A Family Focus on Thanks
Fostering gratefulness can get lost in the mix of overseeing homework and scheduling activities. Try a few simple ways to put family appreciation into action.
When you teach your children the art of gratitude, someday they’ll thank you. Really.
But there are many other reasons to teach thankfulness to your children. Researchers have found that children who practice grateful thinking have better attitudes toward family and even schoolwork compared with kids who don’t. What’s more, they have higher levels of enthusiasm, determination, and energy.
“Fostering gratefulness is important so that children don’t grow up feeling entitled, thinking that they deserve things that are unearned,” says Lawrence Balter, PhD, a psychologist and parenting expert and the author of Dr. Balter’s Child Sense. “Children can begin to understand that other people do a lot of things for them and they should recognize it.”
Here are six ways you can nurture your children to be more grateful.
Even children as young as 2 or 3 years old should be encouraged to express their thanks—even if they only yet have a rudimentary sense of gratitude. “When a relative remembers a child’s birthday, use it as a teaching moment,” Dr. Balter says. “Point out that it was thoughtful to remember the day and to go through the trouble of getting a gift, which the person didn’t have to do.”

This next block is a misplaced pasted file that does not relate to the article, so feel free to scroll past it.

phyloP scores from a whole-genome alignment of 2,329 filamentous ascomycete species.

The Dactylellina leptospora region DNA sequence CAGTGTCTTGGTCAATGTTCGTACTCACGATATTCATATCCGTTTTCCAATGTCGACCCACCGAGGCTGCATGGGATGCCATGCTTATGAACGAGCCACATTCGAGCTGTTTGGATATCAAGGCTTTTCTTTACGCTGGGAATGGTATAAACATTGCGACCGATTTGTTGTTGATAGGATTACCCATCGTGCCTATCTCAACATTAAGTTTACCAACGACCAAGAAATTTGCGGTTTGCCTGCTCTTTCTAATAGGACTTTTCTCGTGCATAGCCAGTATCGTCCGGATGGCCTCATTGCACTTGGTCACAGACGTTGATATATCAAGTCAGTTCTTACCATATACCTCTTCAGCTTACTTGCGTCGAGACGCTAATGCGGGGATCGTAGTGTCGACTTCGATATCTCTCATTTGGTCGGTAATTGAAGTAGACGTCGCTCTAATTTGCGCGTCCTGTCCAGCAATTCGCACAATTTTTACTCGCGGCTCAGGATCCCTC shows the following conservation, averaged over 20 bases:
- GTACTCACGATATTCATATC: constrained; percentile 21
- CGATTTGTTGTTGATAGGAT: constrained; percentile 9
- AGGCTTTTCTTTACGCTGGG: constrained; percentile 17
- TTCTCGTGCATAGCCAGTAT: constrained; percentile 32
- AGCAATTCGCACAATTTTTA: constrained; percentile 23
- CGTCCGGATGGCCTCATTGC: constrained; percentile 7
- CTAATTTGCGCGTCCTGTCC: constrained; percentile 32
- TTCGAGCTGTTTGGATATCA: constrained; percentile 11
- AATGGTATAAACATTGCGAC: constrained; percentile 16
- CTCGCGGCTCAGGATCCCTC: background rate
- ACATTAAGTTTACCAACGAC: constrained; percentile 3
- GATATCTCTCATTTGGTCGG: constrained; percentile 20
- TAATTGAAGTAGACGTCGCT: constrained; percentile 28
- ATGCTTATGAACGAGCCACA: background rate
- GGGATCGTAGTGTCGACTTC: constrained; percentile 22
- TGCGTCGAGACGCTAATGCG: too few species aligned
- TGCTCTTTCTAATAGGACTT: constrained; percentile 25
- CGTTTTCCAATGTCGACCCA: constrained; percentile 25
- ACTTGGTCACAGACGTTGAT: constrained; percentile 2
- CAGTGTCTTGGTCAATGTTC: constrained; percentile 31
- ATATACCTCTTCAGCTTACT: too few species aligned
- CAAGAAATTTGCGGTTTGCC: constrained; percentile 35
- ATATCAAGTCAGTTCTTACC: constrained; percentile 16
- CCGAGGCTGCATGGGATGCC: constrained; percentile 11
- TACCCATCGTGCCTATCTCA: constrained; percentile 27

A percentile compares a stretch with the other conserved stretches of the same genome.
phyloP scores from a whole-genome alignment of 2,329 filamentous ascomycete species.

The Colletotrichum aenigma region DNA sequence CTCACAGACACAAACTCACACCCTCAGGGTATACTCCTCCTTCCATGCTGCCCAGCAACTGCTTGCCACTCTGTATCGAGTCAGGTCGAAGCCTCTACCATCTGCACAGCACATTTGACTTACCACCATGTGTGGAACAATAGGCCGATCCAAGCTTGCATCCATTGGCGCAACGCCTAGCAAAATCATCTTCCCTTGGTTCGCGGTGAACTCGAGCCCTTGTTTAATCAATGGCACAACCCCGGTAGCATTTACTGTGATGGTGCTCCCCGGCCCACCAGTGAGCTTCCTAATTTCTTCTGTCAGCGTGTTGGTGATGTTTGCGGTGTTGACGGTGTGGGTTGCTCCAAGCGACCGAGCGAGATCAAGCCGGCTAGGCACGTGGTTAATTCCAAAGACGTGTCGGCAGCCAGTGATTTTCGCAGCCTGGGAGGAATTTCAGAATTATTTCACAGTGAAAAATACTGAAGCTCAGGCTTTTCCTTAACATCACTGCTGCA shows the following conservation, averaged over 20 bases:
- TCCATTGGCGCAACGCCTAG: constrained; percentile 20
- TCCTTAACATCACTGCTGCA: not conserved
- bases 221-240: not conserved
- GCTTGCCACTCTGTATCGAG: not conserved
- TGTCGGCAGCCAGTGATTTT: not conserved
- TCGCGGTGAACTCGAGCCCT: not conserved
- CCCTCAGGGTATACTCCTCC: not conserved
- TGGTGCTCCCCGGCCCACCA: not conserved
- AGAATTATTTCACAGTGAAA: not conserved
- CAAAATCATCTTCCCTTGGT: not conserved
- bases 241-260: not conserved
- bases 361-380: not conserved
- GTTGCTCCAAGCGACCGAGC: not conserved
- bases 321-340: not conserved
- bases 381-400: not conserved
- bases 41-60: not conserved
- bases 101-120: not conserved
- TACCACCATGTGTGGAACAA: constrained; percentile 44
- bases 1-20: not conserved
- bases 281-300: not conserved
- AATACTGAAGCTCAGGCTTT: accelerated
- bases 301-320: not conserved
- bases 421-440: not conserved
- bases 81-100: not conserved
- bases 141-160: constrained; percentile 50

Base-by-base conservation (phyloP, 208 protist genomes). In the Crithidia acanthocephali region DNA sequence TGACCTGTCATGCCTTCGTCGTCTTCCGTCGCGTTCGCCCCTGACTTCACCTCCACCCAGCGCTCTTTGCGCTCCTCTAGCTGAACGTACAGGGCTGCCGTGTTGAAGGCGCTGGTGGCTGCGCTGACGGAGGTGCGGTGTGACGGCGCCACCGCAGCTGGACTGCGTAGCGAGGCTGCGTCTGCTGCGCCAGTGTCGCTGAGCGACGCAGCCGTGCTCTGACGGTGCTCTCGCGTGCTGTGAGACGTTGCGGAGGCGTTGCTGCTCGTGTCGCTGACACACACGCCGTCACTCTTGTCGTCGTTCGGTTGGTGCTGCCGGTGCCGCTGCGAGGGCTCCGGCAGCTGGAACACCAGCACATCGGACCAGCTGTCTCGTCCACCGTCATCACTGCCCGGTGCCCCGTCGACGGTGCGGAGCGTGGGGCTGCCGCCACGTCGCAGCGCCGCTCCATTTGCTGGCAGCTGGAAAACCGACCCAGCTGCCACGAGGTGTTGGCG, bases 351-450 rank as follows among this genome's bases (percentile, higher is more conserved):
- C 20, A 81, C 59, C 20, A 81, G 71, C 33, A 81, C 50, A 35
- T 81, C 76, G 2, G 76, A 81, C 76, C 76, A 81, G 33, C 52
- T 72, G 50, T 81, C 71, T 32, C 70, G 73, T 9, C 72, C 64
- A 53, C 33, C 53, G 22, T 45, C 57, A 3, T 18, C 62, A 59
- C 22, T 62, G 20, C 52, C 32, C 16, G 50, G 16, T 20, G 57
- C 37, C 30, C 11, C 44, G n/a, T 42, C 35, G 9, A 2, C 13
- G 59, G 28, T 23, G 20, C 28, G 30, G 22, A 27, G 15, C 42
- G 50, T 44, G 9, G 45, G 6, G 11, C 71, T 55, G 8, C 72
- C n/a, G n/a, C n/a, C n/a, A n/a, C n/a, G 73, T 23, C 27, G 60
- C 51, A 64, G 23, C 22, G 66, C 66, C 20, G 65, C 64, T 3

Write thank-you notes
Even if a child can’t write the bulk of each note, have him or her “sign” them and explain what they’re for. Add an element of fun to the ritual by letting your child pick the paper and envelopes.
Go around the table
As sort of a warm-up before Thanksgiving, every few days go around the dinner table and have everyone in the family express thanks for another person. Encourage your kids to be thankful for people—a teacher, family member, neighbor, or friend—instead of things like video games.
Have a donation day
About once a month, gather some of your household goods and used clothes. Have your children help with selecting what will be given away, packing items up, and even dropping them off at a donation center.
An activity as simple as picking up trash in a park or fixing some food to bring to someone in need can help children connect to gratitude. Offer choices and let them pick the type of activity, so they will be more involved.
Don’t overdo it
“You don’t want to be too heavy-handed,” Dr. Balter says. “The best touch is a light touch, so your child’s thank-yous aren’t insincere.” Instead of just making your kids simply say “thank you” for something, ask them to specifically express why they are thankful—it makes the gratitude their own.